David Meaney Named Senior Associate Dean of Penn Engineering
David F. Meaney, Solomon R. Pollack Professor of Bioengineering, has been named the Senior Associate Dean of Penn Engineering, effective January 1, 2020. This newly created leadership position will have oversight responsibilities in budget, space and infrastructure planning; facilities and research services; and will create and cultivate new interschool partnerships that will expand Penn Engineering’s footprint on campus.
Meaney is well known not only for his scholarship and innovation in neuroengineering and concussion science, but also for his leadership during his highly successful tenure as Chair of the Department of Bioengineering.
“Dave’s strong connections to the health schools will help strengthen Penn Engineering’s initiatives throughout campus,” says Vijay Kumar, Nemirovsky Family Dean of Penn Engineering. “He will have oversight of Penn Health-Tech, the Center for Engineering MechanoBiology and other efforts between engineering and the health schools, and Dave brings his unique creativity, energy and leadership experience to these collaborative efforts.”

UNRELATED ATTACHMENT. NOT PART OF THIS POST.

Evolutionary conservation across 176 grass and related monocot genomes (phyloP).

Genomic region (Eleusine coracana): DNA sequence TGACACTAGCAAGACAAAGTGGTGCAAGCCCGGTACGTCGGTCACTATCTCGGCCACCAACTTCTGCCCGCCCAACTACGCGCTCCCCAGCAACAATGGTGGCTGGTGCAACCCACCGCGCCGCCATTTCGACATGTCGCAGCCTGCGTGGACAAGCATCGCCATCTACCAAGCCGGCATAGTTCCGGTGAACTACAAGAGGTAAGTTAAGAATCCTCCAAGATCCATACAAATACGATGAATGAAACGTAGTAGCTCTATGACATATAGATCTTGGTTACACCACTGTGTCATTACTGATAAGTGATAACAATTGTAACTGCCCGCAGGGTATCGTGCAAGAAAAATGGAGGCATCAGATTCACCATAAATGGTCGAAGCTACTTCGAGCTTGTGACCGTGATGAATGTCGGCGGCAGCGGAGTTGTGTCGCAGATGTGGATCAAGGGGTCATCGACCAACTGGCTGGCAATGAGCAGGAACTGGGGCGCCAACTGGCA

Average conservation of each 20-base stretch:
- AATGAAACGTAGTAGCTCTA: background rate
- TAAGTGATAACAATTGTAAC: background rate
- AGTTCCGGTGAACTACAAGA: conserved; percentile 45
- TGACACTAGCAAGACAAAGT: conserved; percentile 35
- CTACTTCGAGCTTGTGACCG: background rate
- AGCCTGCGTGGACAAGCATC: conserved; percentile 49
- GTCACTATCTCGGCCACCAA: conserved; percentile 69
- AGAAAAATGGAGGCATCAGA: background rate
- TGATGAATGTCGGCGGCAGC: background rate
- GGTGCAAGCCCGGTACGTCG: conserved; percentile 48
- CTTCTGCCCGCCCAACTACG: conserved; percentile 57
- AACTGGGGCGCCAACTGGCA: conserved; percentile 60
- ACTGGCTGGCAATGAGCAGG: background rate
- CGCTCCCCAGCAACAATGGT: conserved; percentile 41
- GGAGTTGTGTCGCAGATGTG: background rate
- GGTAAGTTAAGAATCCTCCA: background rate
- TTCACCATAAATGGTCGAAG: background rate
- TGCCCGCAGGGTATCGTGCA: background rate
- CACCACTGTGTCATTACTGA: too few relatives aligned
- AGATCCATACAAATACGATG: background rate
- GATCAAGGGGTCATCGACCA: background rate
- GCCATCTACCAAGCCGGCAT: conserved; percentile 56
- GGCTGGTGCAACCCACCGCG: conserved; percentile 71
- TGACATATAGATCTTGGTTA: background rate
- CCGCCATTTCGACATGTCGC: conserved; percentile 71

Meaney has earned numerous honors and awards, including a National Science Foundation CAREER Award, the American Society of Mechanical Engineering’s Y.C. Fung Young Investigator Award, and the Trustees’ Council of Penn Women Provost’s Award. He also is member of several editorial boards, served as program co-chair for the Biomedical Engineering Society’s annual meeting in 2004, and as its neuroengineering track co-chair for in 2012. In addition, Meaney serves as a departmental advisory board member for several biomedical engineering departments across the country, and is an elected fellow of the American Institute for Medical and Biological Engineering and the Biomedical Engineering Society.
Meaney’s research interests are focused on understanding the mechanisms and treatment of mild traumatic brain injuries, otherwise known as concussions. Over the course of his career, his group contributed experimental data towards the revision of federal motor vehicle safety standards for head protection. Meaney’s group was the first to identify mechanical “force sensors” in neurons that lead to the rewiring of brain circuits after concussive brain injury. In addition, his group completed some of the earliest studies to detect brain injury after concussion using clinical imaging tools.
Currently, Meaney’s group is developing new blood-based biomarkers for diagnosing concussion and monitoring brain recovery after concussion, using these observations to develop treatments to enhance repair after traumatic brain injury.